LIC uses an interactive method for developing leadership based on a collaborative style of learning to address a range of competencies, skills and practices. The curriculum design and schedule takes into consideration the busy lives of nonprofit professionals and community leaders. This program consists of:
Matched with proven methods of instruction and expert facilitators, cohort members will become partners engaged in a community formed around a common learning endeavor. Students are expected to support one another in their leadership development and well-being as they participate in the program. By providing leadership development in a cohort setting, LIC promotes shared learning and peer-to-peer network building.
The director of LIC is Dr. A. Brian Leander, assistant director of the Center for Nonprofit Leadership. Along with Dr. Leander, our faculty includes recognized experts in nonprofit organizations and community leadership roles who, in addition to their presentations, will provide pre and post-session support to participants via e-mail and through a web-based instruction application, Moodle. The Center will develop and provide hard copies and online resources to all participants. A resource library and an online community will be maintained.
Leaders develop necessary skills, behaviors and attitudes when they have opportunities to learn how to lead effectively with other people and from other people. The program will support participants as they develop their own approach and learn best leadership practices along with their peers.
We begin with an individual assessment using a widely accepted leadership assessment instrument. After the assessment, the participants and the Center’s leadership coach will collaborate on a personalized plan to guide them as they become the leader they want to be. Participants will learn how to take charge of their future leadership development by:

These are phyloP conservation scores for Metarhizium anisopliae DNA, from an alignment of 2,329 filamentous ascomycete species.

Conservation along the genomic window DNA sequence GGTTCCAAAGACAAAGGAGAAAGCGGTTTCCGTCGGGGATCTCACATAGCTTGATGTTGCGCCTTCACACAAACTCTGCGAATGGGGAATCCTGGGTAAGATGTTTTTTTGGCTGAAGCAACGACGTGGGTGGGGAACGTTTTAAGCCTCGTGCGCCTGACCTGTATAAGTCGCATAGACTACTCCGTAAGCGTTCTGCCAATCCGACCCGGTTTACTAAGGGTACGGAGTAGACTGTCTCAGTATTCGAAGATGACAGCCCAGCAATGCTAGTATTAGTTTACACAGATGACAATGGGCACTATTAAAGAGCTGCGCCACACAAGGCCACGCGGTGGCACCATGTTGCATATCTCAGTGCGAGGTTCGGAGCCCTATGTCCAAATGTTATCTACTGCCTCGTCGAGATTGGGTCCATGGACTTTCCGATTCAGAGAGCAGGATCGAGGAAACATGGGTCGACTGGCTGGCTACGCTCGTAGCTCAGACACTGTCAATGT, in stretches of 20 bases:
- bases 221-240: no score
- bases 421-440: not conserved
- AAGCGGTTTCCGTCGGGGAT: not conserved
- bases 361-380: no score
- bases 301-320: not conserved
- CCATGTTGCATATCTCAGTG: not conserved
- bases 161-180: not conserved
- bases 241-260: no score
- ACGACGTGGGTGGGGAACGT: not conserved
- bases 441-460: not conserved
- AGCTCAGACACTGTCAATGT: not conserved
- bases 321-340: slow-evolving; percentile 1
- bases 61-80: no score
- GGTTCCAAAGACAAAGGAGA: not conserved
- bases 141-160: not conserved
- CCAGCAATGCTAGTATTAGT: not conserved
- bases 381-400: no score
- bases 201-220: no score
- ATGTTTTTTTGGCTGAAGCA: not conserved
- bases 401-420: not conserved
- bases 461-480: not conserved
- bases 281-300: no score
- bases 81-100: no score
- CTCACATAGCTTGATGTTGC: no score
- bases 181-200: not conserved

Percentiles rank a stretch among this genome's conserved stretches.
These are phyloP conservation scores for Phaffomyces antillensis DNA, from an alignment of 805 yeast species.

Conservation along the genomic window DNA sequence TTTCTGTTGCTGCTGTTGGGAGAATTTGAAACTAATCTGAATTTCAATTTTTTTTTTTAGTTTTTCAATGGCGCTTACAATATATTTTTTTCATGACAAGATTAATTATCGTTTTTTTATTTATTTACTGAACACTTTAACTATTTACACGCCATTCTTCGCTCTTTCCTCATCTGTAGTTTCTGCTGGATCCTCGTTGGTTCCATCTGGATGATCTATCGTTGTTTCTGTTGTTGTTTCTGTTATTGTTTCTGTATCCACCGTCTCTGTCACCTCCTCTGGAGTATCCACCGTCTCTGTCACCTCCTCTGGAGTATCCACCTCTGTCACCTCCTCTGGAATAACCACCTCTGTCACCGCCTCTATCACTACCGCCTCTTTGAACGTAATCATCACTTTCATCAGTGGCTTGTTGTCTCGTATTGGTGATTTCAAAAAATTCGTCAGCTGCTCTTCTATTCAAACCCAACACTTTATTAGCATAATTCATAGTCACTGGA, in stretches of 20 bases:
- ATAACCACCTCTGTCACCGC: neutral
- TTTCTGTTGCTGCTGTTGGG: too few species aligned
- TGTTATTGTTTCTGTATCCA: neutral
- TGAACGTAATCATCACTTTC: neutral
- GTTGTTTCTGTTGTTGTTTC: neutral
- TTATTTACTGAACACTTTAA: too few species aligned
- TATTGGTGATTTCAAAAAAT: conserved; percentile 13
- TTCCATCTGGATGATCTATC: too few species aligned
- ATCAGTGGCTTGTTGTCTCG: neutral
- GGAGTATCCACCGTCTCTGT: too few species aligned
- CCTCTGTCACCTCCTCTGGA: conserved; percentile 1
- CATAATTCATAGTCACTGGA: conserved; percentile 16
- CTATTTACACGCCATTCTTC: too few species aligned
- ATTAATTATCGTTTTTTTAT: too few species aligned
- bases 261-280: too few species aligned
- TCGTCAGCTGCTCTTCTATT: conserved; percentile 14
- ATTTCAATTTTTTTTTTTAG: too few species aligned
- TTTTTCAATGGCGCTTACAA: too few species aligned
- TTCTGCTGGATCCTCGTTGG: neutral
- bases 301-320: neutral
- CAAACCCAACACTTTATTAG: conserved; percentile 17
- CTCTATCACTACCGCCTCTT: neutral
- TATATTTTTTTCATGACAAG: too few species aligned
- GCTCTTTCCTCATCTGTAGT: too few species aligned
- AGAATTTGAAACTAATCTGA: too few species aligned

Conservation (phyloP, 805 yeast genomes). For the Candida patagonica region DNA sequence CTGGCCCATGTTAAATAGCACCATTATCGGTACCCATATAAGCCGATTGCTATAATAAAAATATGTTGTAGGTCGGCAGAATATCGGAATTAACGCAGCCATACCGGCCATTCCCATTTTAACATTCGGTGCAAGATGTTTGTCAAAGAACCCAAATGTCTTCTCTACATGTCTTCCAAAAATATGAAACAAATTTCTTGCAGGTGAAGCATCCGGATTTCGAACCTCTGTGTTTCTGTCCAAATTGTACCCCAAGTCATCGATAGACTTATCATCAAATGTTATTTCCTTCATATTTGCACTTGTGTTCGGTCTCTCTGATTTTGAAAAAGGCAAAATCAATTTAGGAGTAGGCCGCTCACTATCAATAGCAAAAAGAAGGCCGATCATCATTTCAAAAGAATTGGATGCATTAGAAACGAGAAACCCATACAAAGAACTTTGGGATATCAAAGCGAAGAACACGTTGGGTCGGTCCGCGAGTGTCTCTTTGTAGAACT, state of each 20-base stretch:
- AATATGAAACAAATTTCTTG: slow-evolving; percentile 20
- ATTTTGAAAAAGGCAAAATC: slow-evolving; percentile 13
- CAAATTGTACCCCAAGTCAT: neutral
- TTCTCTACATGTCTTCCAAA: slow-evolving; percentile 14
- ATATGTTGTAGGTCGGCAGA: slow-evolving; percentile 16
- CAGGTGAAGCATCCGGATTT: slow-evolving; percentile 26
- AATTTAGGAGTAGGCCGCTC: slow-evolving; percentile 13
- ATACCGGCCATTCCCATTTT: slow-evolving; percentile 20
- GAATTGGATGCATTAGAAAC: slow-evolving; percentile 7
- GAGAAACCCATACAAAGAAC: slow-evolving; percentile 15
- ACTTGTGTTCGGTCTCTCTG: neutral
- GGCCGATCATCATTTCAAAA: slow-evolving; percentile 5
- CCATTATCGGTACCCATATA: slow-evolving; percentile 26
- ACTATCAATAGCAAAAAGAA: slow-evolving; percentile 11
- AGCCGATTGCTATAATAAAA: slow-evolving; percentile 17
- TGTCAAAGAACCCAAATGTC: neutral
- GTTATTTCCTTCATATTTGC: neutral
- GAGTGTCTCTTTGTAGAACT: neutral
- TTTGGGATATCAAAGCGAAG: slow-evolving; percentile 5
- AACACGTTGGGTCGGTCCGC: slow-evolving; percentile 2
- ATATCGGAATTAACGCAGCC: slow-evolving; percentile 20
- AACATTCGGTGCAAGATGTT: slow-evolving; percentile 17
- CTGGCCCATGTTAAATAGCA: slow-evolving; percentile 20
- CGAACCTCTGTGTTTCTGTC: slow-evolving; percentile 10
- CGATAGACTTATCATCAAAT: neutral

The Center respects the challenge of leading in underserved communities and recognizes that well-developed organizational leaders have potential for great impact. Therefore, LIC combines nonprofit best practices with practical applications for leading in multicultural organizations and communities. As part of Phase II, each participant will have opportunity to lead a peer group through a carefully selected case study of an organizational or community challenge they are likely to face. Afterwards, their peers will review their leadership, highlight strengths and weaknesses, and make recommendations for greater effectiveness.
Participants will learn how to:
During Phase II, Leading in Community includes professional mentoring, a dedicated website, a blog for peer support and networking, and webinars that supplement on site learning.
The Community Leadership phase of the program builds participants’ skills and increases their capacity for community organizing, building community support networks, and developing partnerships with individuals and organizations in their own neighborhood and community. Certificate candidates will:
A key learning outcome of Leading in Community will be the final exercise where participants will develop a strategic community initiative. The participants will:
Each participant will undergo a final assessment at the conclusion of the program. Participants will be invited to attend monthly breakfast reunions for one year where these new leaders can discuss current challenges, find peer support and explore potential partnerships. Program alumni will have the opportunity to serve as mentors for new cohorts entering the program and will also be a leadership resource to their organizations and communities.
An outcome of Leading in Community will be to increase the number of people of color who are prepared for leadership positions in Long Island’s nonprofit sector and/or who are prepared for a leadership role (as a community activist or board member) in their community.